Bill Connors discusses:   The
Bill Connors discusses: The "Me" Factor in Aphasia Recovery

Time:   03:31

"We didn't invent aphasia therapy, but we work diligently every day to perfect it."
iOS 10 and Implications for AAC

iOS 10, Apple's new operating system, includes many changes and additions that improve accessibility.  An overview can be found in our recent post .

We can take this new functionality a step further and use the iPad or iPhone as an option for augmentative and alternative communication (AAC). For individuals that need AAC but can read and write, they can now use their iPhone or iPad as a simple AAC device without the need for expensive third party apps. Meaning, with the new operating system, with Typing Feedback settings turned on, anything the user types will be read aloud by the text-to-speech engine. The fact that this also works on an iPhone, makes the access to AAC more readily available.  The smaller device is easier to carry around and the smaller screen may be more accessible, from a motor perspective, to specific users.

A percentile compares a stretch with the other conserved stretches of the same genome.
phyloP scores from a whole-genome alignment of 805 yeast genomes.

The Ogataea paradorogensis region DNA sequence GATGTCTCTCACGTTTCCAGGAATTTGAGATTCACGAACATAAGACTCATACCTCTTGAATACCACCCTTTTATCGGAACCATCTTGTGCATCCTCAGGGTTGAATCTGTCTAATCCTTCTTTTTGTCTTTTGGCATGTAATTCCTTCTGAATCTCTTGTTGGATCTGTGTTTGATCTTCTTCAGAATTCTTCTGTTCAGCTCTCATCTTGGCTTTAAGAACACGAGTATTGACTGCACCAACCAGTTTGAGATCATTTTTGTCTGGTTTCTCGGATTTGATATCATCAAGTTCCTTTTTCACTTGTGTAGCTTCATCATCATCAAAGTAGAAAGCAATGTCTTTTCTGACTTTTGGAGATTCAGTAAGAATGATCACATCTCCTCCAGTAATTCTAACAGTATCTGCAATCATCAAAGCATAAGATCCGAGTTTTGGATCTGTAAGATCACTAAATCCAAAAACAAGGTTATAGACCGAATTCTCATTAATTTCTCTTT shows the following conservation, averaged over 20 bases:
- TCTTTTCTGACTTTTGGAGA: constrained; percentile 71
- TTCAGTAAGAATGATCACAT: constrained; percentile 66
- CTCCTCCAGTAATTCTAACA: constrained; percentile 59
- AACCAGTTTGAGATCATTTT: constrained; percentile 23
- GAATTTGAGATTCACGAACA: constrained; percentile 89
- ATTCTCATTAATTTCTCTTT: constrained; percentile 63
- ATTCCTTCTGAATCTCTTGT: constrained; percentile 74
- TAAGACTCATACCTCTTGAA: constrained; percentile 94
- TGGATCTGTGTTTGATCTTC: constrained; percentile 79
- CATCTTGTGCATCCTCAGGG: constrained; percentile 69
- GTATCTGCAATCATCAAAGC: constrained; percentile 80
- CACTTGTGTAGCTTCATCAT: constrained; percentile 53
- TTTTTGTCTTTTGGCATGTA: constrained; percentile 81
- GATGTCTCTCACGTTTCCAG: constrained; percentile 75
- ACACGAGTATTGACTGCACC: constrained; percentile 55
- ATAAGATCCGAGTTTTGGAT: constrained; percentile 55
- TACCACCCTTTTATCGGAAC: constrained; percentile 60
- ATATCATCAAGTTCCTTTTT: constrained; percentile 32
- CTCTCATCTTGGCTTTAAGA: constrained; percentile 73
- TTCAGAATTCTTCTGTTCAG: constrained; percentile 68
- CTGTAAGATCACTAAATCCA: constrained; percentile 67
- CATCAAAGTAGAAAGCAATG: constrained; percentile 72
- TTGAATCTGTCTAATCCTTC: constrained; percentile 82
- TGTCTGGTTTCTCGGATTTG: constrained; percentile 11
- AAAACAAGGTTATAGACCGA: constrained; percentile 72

So how do we use it?
To turn on the features head to Settings - Accessibility - Speech - Typing Feedback - Speak Words.  (You can also turn on options to hear each character as it is typed, to have auto-corrections spoken aloud, and to hear the word prediction options that are displayed over the keyboard).  Once the Speak Words option is selected, each time you type a word, in any app, and press the space bar or comma, the word will be spoken aloud.  It's as simple as that.

In addition, there are some other accessibility features that can be helpful for customization if the device is to be used as an AAC system:
  • Touch Accommodations (Settings - General - Accessibility - Touch Accommodations)
These features can improve the experience of using the keyboard for users with motor difficulties. Read more in our recent post, Not all Touches are Alike: Exploring the use of Touch Accommodations (iOS 9)